According to the 1978 Spanish constitution and the :es:Amejoramiento de Navarra, Amejoramiento del Fuero, a Navarrese law establishing the basic institutional make-up of the chartered community of Navarre, Spanish is the official language of Navarre, while the Basque language is also the official language in Basque-Speaking areas. Unlike any other statutes in the Spanish autonomous communities owning a regional language, the Amejoramiento omits citing Basque as a specific language of its people or its consideration as part of the Navarrese heritage. :es:Ley Foral del Euskera, The Statutory Law of Basque of 1986 defined the above areas, creating the :es:Ley Foral del Euskera#Zona vascófona, ''Basque-speaking zone'', an area north-east of Navarre in which Basque is the co-official language along with Spanish. This law recognizes Spanish and Basque as Navarre's ''lenguas propias'' (a Spanish legal term meaning that a language in an autonomous community in Spain has co-official status along with Spanish), according to the Foral Law 18/1986 of Basque. This law divides Navarre into three linguistically distinct areas, a '':es:Ley Foral del Euskera#Zona vascófona, Basque-speaking zone'', where Basque is the dominant language, a '':es:Ley Foral del Euskera#Zona vascófona, Mixed-speaking zone'', where Basque and Spanish are both dominant, and a '':es:Ley Foral del Euskera#Zona vascófona, Non-Basque speaking zone'', where Spanish is the dominant language. In the latter, the public entities of Navarre are required to use only Spanish, but in the mixed area the use of Basque is also confined to certain position. The area of the municipalities belonging to the Basque-speaking and Mixed Basque and Spanish-speaking zones are the following: * Basque-speaking zone: :es:Abaurrea Alta, Abaurrea Alta, :es:Abaurrea Baja, Abaurrea Baja, Alsasua, :es:Anué, Anué, :es:Araiz, Araiz, :es:Aranaz, Aranaz, Arano, Navarre, Arano, :es:Araquil, Araquil, Arbizu, Areso, :es:Aria (Navarra), Aria, :es:Arive, Arive, Arruazu, :es:Bacáicoa, Bacáicoa, :es:Basaburúa Mayor, Basaburúa Mayor, Baztan, Navarre, Baztán, :es:Beinza-Labayen, Beinza-Labayen, :es:Bértiz-Arana, Bertiz-Arana, Betelu, Burguete, :es:Ciordia, Ciordia, :es:Areso, Donamaría, :es:Echalar, Echalar, :es:Echarri-Aranaz, Echarri Aranaz, Elgorriaga, :es:Erasun, Erasun, :es:Ergoyena, Ergoyena, Erro, Navarre, Erro, Esteríbar, :es:Ezcurra, Ezcurra, :es:Garayoa, Garayoa, Garralda, :es:Goizueta (Navarra), Goizueta, :es:Huarte-Araquil, Huarte-Araquil, :es:Imoz, Imoz, Irañeta, Ituren, Iturmendi, Lacunza, Lantz, Navarre, Lantz, :es:Larráun, Larráun, :es:Leiza, Leiza, Lesaca, :es:Oiz (Navarra), Oiz, :es:Olazagutía, Olazagutía, :es:Orbaiceta, Orbaiceta, Orbara, Roncesvalles, Saldías, Navarre, Saldías, :es:Santesteban, Santesteban, :es:Sumbilla, Sumbilla, Ulzama, Urdax, :es:Urdiáin, Urdiáin, :es:Urroz de Santesteban, Urroz de Santesteban, Valcarlos, Vera de Bidasoa, :es:Villanueva de Aézcoa, Villanueva de Aézcoa, :es:Yanci, Yanci, Zubieta y Zugarramurdi. Later, two more municipalities would be added that came from the Basque-speaking zone: :es:Lecumberri, Lecumberri and :es:Irurzun, Irurzun. * Mixed-speaking zone: Abárzuza, Ansoáin, Aoiz, :es:Arce (Navarra), Arce, Atez, Barañáin, Burgui, Burlada, Ciriza, Cendea de Cizur, Echarri, Echauri, Valle de Egüés, Ezcároz, Esparza de Salazar, Estella, Ezcabarte, Garde, Spain, Garde, Goñi, Navarre, Goñi, :es:Güesa, Güesa, Guesálaz, Huarte, Isaba, :es:Iza (Navarra), Iza, :es:Izalzu, Izalzu, Jaurrieta, Juslapeña, Lezáun, Lezáu, Lizoáin, Ochagavía, Odieta, Oláibar, Olza, Spain, Olza, :es:Ollo (Navarra), Ollo, Oronz, Oroz-Betelu,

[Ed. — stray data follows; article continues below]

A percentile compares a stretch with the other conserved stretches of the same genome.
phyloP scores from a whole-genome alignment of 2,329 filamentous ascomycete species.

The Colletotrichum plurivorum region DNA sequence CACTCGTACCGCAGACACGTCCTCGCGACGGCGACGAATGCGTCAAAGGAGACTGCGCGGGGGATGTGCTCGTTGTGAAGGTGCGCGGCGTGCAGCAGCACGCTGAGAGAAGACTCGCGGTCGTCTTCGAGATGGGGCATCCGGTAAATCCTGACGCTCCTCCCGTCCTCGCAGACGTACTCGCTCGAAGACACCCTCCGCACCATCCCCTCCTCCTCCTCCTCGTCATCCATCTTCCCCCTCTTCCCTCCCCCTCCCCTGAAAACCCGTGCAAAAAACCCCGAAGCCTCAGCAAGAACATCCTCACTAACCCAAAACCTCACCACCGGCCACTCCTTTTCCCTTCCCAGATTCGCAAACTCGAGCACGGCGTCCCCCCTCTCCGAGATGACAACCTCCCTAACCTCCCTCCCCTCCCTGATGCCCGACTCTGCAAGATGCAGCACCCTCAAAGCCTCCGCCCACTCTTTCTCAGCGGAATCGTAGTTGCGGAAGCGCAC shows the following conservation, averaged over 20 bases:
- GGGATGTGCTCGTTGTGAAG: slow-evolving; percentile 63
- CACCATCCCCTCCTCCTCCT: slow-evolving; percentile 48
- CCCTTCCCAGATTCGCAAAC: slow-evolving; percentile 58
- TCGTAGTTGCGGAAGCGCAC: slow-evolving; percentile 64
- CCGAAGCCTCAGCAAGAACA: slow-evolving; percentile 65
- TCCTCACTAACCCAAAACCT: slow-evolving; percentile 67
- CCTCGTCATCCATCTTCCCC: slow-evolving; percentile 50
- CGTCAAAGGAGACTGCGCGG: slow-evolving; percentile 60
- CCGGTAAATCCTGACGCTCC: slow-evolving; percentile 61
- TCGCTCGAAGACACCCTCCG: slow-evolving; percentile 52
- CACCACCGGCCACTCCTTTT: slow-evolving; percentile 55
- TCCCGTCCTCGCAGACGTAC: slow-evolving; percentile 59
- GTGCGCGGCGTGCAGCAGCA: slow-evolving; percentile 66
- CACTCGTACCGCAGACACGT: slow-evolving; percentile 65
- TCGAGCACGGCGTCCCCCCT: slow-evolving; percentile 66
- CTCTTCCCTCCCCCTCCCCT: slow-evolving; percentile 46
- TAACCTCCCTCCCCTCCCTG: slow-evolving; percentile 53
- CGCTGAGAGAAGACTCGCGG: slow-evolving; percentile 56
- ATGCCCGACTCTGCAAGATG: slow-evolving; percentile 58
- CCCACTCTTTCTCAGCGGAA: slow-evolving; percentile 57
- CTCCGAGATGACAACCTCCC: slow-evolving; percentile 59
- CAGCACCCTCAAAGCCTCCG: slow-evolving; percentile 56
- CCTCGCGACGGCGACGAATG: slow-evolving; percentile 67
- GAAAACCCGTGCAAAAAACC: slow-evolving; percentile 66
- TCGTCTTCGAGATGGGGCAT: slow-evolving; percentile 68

Pamplona Pamplona (; eu, Iruña or ; oc, Pampalona), historically known as Pampeluna in English, is the capital city of the Chartered Community of Navarre, in Spain , * gl, Reino de España, * oc, Reiaume d'Espanha, , , image_flag = Ba ...

Pamplona